- The Washington Times - Monday, June 22, 2020

Federal authorities have charged a U.S. Army soldier they say conspired with a neo-Nazi group to murder everyone in his unit, according to an indictment unsealed Monday.

Prosecutors say Ethan Phelan Melzer, 22, of Louisville, worked with a British occult-based neo-Nazi and white supremacist group known as the Order of the Nine Angels.

Mr. Melzer helped plan an attack on his unit once it deployed to Turkey by providing details about his unit’s location, movement and security with the Order of the Nine Angels, according to a court filing.

He told military investigators that he planned for the attack to result in as many deaths of service members as possible and declared himself to be a traitor against the United States, prosecutors said.

The FBI and U.S. Army thwarted the alleged plot in late May and Mr. Melzer was arrested on June 10.



On May 23, Mr. Melzer sent electronic communications to participants in a chatroom related to the Order of Nine Angels acknowledging the risk he was taking in plotting the ambush, prosecutors said.

Mr. Melzer allegedly wrote that he was “risking [his] literal free life,” by disclosing the information, adding that “he was expecting results.”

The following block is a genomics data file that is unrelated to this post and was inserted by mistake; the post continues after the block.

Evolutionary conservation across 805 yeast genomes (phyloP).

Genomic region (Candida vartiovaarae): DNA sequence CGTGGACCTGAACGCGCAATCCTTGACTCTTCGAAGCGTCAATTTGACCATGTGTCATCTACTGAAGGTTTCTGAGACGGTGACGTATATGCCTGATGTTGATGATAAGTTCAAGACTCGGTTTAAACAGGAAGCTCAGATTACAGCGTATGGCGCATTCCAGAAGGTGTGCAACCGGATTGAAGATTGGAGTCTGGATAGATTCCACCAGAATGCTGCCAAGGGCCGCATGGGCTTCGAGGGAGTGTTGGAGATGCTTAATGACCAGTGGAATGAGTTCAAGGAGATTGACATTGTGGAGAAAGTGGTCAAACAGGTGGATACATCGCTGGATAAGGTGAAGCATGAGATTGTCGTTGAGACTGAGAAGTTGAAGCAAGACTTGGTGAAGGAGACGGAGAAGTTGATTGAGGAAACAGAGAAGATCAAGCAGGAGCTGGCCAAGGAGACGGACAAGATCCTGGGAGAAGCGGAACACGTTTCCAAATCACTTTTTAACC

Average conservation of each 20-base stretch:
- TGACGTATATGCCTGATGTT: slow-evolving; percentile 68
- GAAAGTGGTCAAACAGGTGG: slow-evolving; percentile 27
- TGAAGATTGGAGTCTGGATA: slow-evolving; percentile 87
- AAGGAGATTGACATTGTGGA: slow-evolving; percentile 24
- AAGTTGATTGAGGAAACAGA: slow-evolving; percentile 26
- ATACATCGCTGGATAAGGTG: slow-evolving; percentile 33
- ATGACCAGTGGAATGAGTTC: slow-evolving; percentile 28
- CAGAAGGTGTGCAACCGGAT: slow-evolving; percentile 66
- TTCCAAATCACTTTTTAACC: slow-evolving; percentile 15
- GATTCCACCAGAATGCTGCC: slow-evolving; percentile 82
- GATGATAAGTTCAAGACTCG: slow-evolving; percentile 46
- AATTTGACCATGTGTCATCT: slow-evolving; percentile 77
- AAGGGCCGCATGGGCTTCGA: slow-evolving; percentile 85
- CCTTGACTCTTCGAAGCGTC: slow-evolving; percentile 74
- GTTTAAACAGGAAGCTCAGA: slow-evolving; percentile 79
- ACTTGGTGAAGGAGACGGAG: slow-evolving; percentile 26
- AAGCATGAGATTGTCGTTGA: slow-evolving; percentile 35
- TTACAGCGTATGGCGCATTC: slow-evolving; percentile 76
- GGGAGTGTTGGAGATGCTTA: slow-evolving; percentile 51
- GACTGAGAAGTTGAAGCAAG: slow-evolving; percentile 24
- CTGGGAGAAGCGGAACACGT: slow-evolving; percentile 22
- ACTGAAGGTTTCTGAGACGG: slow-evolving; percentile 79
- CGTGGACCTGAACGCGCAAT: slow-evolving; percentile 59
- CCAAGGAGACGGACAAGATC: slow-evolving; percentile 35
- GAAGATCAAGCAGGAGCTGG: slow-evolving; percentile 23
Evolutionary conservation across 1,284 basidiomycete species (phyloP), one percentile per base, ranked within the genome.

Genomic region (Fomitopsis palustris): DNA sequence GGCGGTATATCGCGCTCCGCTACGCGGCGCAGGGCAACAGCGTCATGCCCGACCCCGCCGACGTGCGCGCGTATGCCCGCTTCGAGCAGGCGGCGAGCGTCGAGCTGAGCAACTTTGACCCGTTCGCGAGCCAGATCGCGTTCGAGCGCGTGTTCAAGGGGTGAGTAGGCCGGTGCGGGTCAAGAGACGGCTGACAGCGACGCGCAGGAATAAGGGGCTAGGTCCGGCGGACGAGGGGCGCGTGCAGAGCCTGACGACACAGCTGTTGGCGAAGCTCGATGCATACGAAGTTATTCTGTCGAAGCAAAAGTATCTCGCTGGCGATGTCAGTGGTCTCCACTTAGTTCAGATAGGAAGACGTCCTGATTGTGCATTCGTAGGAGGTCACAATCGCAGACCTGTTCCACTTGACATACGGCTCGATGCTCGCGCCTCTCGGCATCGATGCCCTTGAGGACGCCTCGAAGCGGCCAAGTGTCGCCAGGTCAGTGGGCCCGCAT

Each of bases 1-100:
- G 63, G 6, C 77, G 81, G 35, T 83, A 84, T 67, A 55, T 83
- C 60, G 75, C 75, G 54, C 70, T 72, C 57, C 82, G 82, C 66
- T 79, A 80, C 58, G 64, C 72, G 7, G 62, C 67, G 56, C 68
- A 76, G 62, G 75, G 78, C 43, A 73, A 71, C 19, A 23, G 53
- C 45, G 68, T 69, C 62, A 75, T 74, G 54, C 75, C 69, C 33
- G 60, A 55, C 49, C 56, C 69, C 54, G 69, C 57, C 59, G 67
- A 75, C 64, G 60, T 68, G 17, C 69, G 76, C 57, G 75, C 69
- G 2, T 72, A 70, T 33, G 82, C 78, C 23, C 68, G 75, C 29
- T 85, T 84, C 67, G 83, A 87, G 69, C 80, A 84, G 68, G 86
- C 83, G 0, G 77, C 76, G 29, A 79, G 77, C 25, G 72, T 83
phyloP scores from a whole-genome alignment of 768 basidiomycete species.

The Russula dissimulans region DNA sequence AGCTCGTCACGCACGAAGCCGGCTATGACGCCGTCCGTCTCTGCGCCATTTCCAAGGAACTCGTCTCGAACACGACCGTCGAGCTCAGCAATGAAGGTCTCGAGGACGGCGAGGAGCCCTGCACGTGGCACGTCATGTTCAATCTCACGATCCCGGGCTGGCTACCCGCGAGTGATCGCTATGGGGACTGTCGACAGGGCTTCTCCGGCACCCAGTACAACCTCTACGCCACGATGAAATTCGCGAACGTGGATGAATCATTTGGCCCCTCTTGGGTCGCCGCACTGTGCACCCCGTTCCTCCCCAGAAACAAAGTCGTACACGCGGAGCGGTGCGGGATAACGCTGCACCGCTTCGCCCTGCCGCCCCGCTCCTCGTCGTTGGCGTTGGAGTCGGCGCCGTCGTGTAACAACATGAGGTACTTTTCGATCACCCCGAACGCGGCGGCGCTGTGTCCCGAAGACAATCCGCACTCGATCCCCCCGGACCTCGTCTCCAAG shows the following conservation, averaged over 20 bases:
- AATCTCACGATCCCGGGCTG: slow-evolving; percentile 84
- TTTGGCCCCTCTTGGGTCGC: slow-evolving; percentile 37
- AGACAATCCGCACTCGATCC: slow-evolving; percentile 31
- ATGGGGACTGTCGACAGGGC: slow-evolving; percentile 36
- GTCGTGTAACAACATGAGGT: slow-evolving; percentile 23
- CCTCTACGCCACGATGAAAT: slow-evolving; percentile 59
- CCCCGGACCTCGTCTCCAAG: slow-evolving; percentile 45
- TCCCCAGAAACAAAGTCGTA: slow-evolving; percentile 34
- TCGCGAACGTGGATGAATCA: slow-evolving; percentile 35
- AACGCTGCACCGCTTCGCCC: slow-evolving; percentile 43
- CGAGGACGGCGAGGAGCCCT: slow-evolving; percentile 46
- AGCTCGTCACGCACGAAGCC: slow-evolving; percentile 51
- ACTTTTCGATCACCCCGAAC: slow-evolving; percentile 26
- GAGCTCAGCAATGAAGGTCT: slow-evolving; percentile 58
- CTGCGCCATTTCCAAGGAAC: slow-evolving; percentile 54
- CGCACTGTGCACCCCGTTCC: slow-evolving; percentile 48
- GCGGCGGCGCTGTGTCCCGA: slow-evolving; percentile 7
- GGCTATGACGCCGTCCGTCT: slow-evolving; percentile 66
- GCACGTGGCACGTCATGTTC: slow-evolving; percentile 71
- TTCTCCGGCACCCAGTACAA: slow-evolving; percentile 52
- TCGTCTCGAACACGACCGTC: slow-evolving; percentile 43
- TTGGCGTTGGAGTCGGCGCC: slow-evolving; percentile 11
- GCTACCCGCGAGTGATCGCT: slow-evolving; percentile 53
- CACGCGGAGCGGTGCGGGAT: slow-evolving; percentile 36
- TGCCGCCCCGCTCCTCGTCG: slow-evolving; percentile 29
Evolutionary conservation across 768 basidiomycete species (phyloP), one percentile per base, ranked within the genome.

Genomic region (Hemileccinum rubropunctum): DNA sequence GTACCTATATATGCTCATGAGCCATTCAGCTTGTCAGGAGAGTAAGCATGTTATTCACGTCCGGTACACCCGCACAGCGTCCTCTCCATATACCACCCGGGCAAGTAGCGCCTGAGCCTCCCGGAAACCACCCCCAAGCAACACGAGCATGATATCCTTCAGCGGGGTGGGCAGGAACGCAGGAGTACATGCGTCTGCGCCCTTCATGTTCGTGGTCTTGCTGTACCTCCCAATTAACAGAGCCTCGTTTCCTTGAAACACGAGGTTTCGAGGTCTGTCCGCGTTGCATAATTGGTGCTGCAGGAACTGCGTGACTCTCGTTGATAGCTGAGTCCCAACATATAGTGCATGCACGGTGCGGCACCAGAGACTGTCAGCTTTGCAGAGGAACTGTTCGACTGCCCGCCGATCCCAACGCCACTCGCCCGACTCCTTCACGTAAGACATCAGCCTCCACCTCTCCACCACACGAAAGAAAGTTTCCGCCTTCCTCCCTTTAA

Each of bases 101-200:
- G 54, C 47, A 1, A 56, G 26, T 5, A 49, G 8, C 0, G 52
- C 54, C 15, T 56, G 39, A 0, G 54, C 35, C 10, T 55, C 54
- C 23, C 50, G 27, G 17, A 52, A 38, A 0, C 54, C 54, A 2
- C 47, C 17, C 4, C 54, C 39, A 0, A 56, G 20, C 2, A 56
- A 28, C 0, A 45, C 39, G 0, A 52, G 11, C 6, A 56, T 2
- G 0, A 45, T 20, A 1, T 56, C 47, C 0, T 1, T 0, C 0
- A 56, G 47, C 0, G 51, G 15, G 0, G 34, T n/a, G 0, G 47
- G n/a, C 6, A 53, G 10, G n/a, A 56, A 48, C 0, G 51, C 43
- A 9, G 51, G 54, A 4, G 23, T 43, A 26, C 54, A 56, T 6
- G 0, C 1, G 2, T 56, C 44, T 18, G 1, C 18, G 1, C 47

A day later, in a similar exchange, Mr. Melzer said if he is killed in the attack, he would have “died successfully,” according to the indictment.

“[C]ause another 10 year war in the Middle East would definitely leave a mark,” he allegedly wrote.

Mr. Melzer, who joined the Army in 2019, faces six felony counts, including conspiracy to murder U.S. nationals, attempting to murder U.S. nationals, conspiring to murder U.S. military service members, providing material support to terrorists conspiring to maim and murder in a foreign country.

At least four of the charges carry a maximum sentence of life in prison.

“As the indictment lays out, Ethan Melzer plotted a deadly ambush on his fellow soldiers in the service of a diabolical cocktail of ideologies laced with hate and violence,” Assistant Attorney General for National Security John C. Demers said in a statement. “Our women and men in uniform risk their lives for our country, but they should never face such peril at the hands of one of their own.”

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